Over the past couple of years, there has been renewed interest among buyers for homes with pools. Real estate agent Lois Magee
“Prior to the COVID-19 pandemic, it was regularly a challenge to sell a home with a pool. Prospective buyers recognized that it was very expensive to keep and maintain a pool and some would even inquire about filling in pools, if they liked the rest of the home. However, with social distancing and business closures, pools were a hot commodity and properties with pools became much more attractive than in years past."
Of the seven types of kitchen remodels we considered, smaller kitchen projects tend to have a higher ROI than larger ones. In particular, updating kitchen appliances or countertops has the largest impact on home value, while full kitchen updates generally have a lower average ROI.
One exception to this trend is installing laminate kitchen countertops. Considered a smaller kitchen renovation project, new laminate kitchen countertops have a lower investment return than quartz or granite ones, with a difference of more than 12 percentage points in expected ROI.
We analyzed data for four luxury home improvement projects that span the three primary rooms in a home: the kitchen, bathroom, and primary suite. While all four projects have an average ROI below the national average of 69%, the worst-ranking project is an upscale bathroom remodel. The average cost is roughly $29,200, and the average expected value added clocks in at just under $14,300. This means that homeowners will recoup less than half their upfront investment.
One potential reason luxury upgrades see a lower ROI is that appraisals rely on comparisons between similar properties. A high-end remodel in one room (which may be inconsistent with the overall level of luxury in the home) is often not supported by the market, depending on the property comparisons available. Magee states:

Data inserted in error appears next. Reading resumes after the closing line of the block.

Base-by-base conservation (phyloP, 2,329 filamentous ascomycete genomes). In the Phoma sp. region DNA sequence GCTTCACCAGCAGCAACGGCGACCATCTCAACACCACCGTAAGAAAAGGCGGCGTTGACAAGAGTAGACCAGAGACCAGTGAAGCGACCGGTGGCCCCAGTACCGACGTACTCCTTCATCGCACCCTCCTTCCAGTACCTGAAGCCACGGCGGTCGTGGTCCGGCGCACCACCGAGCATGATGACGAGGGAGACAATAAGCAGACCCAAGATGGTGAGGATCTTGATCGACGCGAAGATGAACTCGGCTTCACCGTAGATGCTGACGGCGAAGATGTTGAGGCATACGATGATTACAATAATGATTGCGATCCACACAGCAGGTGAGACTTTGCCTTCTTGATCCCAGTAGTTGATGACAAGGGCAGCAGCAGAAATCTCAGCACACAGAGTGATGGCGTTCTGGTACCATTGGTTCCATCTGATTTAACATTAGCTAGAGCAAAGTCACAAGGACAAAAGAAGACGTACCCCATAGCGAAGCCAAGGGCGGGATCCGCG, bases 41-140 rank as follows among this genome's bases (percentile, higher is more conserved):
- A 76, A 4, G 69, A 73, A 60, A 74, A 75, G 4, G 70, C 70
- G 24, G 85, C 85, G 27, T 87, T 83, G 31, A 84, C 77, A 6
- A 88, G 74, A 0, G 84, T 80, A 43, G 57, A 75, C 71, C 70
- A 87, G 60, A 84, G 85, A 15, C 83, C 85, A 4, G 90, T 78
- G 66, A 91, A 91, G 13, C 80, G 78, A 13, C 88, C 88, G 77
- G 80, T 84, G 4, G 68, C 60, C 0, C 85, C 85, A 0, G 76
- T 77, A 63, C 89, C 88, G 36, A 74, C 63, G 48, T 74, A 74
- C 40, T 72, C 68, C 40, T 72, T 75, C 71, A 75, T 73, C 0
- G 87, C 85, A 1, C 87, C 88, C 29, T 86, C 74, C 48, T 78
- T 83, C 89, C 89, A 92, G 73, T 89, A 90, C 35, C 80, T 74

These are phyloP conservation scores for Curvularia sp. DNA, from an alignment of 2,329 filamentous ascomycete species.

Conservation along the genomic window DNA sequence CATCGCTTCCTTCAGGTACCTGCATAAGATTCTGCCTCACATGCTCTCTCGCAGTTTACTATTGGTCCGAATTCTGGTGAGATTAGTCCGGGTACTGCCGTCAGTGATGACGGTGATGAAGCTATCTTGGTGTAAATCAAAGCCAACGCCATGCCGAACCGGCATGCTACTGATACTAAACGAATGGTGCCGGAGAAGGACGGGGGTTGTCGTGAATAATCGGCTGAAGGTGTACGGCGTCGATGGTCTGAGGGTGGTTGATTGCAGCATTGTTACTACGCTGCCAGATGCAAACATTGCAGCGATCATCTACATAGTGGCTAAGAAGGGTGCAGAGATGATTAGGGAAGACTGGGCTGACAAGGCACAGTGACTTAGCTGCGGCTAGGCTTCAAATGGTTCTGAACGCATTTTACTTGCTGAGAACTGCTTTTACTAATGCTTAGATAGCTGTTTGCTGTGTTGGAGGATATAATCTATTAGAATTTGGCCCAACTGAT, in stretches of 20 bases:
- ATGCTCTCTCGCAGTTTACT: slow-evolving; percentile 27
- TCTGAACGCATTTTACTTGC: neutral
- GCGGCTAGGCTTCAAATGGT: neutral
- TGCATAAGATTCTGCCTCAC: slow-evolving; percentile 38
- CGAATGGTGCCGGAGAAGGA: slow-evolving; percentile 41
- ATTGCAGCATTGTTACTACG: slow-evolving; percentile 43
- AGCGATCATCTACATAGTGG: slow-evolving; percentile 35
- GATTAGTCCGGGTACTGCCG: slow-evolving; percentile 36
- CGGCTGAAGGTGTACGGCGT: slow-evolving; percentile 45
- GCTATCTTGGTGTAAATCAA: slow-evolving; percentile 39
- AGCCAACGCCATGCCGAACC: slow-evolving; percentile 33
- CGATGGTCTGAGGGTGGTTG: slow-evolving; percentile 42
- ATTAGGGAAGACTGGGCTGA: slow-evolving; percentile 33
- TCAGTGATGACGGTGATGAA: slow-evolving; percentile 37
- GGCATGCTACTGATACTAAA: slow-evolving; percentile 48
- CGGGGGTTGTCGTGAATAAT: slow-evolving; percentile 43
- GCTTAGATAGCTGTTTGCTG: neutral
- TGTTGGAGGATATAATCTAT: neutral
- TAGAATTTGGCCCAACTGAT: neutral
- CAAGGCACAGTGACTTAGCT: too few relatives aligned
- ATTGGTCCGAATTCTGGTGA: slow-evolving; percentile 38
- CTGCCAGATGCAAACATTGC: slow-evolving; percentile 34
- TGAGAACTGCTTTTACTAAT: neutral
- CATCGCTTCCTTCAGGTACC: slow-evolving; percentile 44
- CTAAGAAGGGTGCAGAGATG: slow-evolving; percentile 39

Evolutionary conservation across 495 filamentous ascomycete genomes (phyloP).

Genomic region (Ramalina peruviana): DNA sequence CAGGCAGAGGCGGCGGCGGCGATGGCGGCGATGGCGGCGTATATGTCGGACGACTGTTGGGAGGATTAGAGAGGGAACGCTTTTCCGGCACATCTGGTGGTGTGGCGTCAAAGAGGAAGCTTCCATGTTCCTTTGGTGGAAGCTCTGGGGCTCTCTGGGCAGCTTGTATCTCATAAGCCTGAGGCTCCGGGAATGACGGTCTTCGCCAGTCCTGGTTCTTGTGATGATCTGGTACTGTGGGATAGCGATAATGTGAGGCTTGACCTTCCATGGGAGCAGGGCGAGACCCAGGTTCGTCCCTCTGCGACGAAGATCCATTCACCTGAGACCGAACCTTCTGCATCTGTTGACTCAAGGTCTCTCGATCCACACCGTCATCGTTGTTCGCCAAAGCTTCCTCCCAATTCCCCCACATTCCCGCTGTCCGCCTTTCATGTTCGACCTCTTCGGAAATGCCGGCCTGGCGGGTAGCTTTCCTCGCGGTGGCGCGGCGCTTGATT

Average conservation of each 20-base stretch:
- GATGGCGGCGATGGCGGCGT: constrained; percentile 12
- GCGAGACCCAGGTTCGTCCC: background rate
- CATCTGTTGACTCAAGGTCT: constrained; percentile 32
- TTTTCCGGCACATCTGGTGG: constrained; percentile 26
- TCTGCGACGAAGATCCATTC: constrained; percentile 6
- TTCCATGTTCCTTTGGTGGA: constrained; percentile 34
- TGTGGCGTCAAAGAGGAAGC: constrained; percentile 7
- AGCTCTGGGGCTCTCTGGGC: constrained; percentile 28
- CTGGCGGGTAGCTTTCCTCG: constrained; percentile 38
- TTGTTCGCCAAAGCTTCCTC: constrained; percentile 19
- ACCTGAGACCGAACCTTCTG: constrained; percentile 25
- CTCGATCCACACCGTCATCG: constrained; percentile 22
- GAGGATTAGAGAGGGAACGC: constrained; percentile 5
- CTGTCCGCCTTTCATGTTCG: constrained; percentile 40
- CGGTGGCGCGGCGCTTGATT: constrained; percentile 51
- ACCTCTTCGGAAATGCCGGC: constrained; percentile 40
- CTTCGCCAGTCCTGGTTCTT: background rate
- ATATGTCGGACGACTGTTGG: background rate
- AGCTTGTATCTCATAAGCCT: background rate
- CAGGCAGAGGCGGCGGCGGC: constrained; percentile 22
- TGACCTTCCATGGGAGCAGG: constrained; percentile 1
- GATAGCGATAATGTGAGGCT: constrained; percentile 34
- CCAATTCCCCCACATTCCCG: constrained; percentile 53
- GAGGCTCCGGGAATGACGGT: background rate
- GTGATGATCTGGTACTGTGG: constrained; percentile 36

“I advise my clients to make changes and updates that they will enjoy and to not overimprove unless they intend to stay a long time and understand up front that they may not recoup their renovation costs. For example, in a midrange home, I would not expect to find custom inset cabinets or a Wolf Range/Sub Zero refrigerator, but I would expect to see these (or similar level) products in a higher-end property.”
Square Footage Additions
We examined four projects that add square footage to the house, all of which rank in the bottom half of the study according to cost recovered. They include:
A midrange primary suite addition
An upscale primary suite addition
A midrange bathroom addition
An upscale bathroom addition
Of the four, both levels of primary suite additions have an average ROI of 50% or lower, while also incurring significant upfront costs. Specifically, a midrange primary suite addition costs roughly $86,800 while we estimate an upscale one is more than $148,000 on average. These low ROIs show that value returns are marginal. Magee discusses:
“The foundation of the home is one of the more expensive components of a property to build, and it is less expensive to build up than out. While there are no hard and fast rules when it comes to home values and appraisals, additional square footage on a second or third floor may actually reduce the price per square foot of the home. For instance, for a 2,000-square-foot-home and 3,000-square-foot-home in the same neighborhood, you would expect the smaller home to have a higher price per square foot if other components (# baths, beds, etc.) are similar.”
Seven of the top 10 states with the highest average ROI are in the West, a region home to some of the hottest housing markets in the country. Those states include Hawaii, California, Colorado, Montana, Washington, Nevada, and Oregon. In Hawaii — the top-ranking state overall — 11 of the 34 remodeling projects we considered have an ROI exceeding 100%, with many relating to outdoor space additions or upgrades.
The remaining places in our top 10 are the District of Columbia, Vermont, and New Jersey. The average ROI across all remodeling projects is 87.0% in the District of Columbia, 77.2% in Vermont, and 73.6% in New Jersey. In the District of Columbia and New Jersey, average costs across remodeling projects are only about 5% and 2% higher than the national average, respectively, while expected value added is roughly 28% and 8% higher. Meanwhile, in Vermont, remodeling costs tend to be lower though expected value added still exceeds the national average.